### Gravitational waves / Elementary tour part 3: Gravitational wave astronomy

Every single atom can radiate and absorb electromagnetic waves. The light reaching us from astronomical sources is a hodgepodge of little snippets of radiation, each snippet produced by one of the object's myriads of atoms. That's good news and bad news. ...

### Gravitational waves / Elementary tour part 2: Making waves

In our universe, gravitational waves are produced in many different ways. Almost every occasion in which masses are accelerated leads to the generation of travelling space distortions, be it two heavenly bodies orbiting one another or stellar matter ...

### General relativity / Elementary Tour part 4: The light side of gravity

For the propagation of light, Einstein's theory makes a clear prediction: Light is deflected by gravity. Just as test particles move on the straightest-possible lines in curved spacetime (i.e. on spacetime geodesics), so does light. The most basic example: ...

### Special relativity / Elementary Tour part 4: The speed of light

On the previous pages, relativity reigned supreme. Although we usually think of lengths and times as absolute, they turned out to be observer-dependent. On this page, the shoe is on the other foot. Ordinarily, we think of velocities as relative, but one of ...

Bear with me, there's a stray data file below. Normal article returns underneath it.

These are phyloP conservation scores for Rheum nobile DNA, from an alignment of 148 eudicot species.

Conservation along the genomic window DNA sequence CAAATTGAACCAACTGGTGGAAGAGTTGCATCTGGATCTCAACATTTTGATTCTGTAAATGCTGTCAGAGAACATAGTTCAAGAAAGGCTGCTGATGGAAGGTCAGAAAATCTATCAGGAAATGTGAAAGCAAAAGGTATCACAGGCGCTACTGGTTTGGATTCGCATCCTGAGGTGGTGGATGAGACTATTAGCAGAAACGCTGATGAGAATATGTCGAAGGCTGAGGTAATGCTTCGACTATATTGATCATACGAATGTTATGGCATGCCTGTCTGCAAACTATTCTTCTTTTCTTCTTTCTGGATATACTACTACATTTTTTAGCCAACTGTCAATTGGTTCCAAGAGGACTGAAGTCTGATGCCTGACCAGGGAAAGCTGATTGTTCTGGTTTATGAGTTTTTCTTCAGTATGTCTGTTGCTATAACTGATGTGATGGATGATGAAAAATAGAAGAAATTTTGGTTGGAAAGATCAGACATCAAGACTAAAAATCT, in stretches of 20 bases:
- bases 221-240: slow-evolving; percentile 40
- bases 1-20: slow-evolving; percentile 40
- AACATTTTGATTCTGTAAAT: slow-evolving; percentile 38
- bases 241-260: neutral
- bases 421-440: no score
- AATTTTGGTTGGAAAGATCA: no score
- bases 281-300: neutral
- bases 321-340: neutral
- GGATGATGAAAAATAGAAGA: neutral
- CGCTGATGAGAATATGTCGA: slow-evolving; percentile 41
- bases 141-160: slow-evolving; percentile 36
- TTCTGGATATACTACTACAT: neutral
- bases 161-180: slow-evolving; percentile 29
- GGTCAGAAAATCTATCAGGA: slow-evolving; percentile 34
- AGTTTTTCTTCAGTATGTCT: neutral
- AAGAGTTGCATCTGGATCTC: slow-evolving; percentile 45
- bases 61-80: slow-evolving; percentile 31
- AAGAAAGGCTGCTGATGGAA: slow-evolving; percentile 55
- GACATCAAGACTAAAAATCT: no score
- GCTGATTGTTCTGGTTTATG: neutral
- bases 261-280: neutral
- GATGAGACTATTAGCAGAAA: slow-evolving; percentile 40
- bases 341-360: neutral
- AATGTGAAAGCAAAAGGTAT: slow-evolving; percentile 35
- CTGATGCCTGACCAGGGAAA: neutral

### Cosmology / Elementary Tour part 4: A mysterious beginning

From the first millionth of a second on, the big bang models are on fairly safe ground. Standard theories of physics such as the standard model of particle physics tell the researchers how matter behaves under the temperature conditions in question, and the ...

### General relativity / Elementary Tour part 2: The cosmic dance

In this new picture, there is no gravitational force that masses exert on other masses. Instead, there are spacetime distortions. Spacetime in the presence of a mass is curved. In flat, empty spacetime, small test particles follow straight lines. However, ...